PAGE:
Portugal Scenic Drives
The smaller Iberian neighbour of Spain to the west, Portugal is nonetheless big in raw natural beauty. With its entire west coast facing the Atlantic Ocean, Portugal is mecca for beach lovers and water sports enthusiasts of all stripes, most of all surfers who come here for Portugal's massive waves rolling in from the Atlantic.
Scenic Portuguese Motorhome Rental Road Trips
But there's more to this country than 1,800 kilometres of coastline: cobblestone villages, medieval castles, and ancient stone carvings and other megaliths add another layer of interest to the Portuguese landscape. All you need to do is pick up a motorhome rental and let your curiosity bring you to places of endless wonder on one of the Portugagal scenic drives.
Portugal's North-South orientation along the western shore of the Iberian Peninsula makes it easy to go on a scenic drive on a motorhome rental to see the scenery change from the lush green mountains of the north, to the rugged mountains and falls in the centre, to the almost arid landscape of the south central.
With more than 20 different wave conditions, the Atlantic coast makes Portugal the best surfing destination in Europe. On top of that, kitesurfing, biking, hiking, off-roading and golfing are all popular activities in the region. Pick up locations for your motorhome rental are in Porto airport in the north, Lisbon airport in the capital, and Faro airport in the deep south if you are keen to swim in the crystalline beaches of Algarve.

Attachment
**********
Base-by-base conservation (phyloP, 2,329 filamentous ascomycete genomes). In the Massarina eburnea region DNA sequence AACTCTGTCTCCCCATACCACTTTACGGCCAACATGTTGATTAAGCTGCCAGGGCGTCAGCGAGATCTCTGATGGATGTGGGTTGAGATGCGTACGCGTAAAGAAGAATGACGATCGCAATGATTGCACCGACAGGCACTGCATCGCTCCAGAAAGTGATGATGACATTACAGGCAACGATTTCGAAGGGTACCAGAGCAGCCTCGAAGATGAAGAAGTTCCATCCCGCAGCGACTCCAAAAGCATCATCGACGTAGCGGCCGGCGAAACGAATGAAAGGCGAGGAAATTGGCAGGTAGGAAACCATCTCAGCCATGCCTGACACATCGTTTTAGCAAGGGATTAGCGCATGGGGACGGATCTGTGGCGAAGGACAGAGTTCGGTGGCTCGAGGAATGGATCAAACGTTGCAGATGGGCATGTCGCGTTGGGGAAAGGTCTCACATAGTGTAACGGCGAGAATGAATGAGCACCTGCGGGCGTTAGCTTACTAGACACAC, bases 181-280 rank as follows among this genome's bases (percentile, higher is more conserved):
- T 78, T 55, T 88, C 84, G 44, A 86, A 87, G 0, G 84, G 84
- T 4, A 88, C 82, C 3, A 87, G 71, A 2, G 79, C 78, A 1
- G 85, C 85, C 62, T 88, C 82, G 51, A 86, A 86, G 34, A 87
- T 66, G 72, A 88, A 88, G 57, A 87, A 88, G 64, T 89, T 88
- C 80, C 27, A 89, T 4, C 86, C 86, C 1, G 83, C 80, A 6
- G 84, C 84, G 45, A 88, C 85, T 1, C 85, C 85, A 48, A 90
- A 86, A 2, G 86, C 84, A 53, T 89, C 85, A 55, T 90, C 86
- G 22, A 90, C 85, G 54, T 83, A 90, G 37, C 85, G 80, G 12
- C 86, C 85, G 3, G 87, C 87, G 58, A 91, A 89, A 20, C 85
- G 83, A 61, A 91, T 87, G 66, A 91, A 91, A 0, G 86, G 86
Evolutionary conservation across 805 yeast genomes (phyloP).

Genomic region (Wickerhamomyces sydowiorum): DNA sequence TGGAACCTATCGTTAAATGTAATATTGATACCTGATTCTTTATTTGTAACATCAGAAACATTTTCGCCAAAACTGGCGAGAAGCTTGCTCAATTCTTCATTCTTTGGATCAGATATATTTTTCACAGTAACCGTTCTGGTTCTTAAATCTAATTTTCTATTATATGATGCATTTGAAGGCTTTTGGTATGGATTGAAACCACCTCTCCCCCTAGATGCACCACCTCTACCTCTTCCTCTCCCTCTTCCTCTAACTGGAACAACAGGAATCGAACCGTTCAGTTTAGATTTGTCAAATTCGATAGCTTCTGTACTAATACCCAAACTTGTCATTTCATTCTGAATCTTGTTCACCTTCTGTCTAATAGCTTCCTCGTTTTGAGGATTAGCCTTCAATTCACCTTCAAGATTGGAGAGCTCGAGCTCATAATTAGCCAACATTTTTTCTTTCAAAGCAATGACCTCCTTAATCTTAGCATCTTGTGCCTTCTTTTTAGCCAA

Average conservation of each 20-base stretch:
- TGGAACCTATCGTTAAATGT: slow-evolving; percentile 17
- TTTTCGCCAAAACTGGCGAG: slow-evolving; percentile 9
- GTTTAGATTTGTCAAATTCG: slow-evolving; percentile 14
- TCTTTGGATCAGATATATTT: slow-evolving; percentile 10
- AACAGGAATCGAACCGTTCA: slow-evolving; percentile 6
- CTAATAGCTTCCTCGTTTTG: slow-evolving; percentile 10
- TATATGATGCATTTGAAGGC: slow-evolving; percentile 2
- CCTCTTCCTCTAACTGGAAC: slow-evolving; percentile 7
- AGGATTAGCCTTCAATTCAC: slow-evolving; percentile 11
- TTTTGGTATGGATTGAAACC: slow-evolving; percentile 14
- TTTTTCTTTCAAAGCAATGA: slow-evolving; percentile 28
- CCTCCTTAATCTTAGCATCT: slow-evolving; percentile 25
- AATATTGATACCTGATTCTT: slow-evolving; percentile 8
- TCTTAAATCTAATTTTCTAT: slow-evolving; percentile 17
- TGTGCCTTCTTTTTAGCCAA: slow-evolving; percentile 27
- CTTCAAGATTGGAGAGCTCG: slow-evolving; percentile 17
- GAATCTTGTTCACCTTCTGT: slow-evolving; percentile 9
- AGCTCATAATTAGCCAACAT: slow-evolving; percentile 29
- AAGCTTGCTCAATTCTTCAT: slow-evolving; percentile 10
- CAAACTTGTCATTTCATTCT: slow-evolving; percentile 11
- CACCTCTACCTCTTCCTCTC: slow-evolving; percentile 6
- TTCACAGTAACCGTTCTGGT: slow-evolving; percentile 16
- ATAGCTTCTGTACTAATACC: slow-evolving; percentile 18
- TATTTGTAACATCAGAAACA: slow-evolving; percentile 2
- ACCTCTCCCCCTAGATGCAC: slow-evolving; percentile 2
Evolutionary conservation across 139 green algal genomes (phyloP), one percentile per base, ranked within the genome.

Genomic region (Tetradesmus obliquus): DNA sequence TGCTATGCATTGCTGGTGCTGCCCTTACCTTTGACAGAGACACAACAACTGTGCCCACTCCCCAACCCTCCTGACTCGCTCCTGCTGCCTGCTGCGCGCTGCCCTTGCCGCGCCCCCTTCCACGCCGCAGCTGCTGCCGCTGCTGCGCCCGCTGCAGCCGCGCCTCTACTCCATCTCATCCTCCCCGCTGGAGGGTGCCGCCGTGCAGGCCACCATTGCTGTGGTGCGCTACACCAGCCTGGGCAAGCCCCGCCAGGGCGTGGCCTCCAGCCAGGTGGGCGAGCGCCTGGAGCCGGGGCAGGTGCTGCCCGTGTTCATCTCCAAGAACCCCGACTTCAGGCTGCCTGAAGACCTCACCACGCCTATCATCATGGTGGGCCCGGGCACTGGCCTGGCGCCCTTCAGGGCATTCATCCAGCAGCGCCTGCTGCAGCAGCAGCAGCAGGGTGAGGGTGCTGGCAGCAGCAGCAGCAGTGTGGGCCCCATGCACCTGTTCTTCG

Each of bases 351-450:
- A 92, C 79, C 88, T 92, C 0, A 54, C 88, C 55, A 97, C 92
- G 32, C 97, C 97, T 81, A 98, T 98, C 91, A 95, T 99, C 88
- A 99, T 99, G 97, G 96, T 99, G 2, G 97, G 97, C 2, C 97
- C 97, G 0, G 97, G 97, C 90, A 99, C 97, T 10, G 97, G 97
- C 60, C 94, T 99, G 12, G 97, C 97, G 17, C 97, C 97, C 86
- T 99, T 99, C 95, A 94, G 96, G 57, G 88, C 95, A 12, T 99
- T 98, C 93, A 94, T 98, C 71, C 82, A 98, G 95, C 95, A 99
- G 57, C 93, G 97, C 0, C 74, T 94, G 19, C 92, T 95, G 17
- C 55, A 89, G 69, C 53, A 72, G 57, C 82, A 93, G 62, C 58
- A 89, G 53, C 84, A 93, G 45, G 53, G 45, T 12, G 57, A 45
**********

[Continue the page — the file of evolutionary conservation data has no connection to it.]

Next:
West of Lisbon, Portugal's capital, the coast of Estoril stretches for more than 30 kilometres and enjoys mild climate, attracting the royalty in 19th century and affluent families today, making it a kind of Portuguese Riviera. The drive to Estoril coast follows the waterfront road from Lisbon and hugs the Tagus River.
Along the way, you will spot numerous forts that were once used to defend the capital. The Estoril coast is a scenic drive all its own – wind-battered cliffs and crowd-free stretches of sandy beach are the perfect backdrop for crashing waves. Right by the sea, the Citadel Palace in Cascais, perched at one of the highest points, is hard to miss. Take a break in Cascais for a sumptuous plate of fresh seafood.
Also on the Estoril Coast is Sintra, a town popular for being on the “edge of the world.” Cabo de Roca marks the westernmost extend of continental Europe. Top tourist draws also include the 19th century Palacio de Pena and 10th century Moorish castle when Cascais was under the rule of Sintra.
Sintra-Vila is filled with dreamy gardens and dotted with pastel-coloured manors tucked into lush hills that gently slope down to the blue waters of the Atlantic. The scenic Sintra Drive takes you through wooded hillsides and verdant mountain valleys of the Sintra-Cascais Natural Park, a UNESCO World Heritage Site.
The Douro Valley is the world's first DOC-designated (protected designation of origin) wine region where the red and sweet port wine (Vinho do Porto) is produced. The road winds, dips and rises as it follows the Douro River.
The views are postcard-worthy, with steep terraced vineyards sloping down to the river and hugging the bends. The rolling terrain is dotted with sleepy towns and villages, castles from the time of Reconquista, whitewashed wine estates, and lookout points to gaze into the horizon.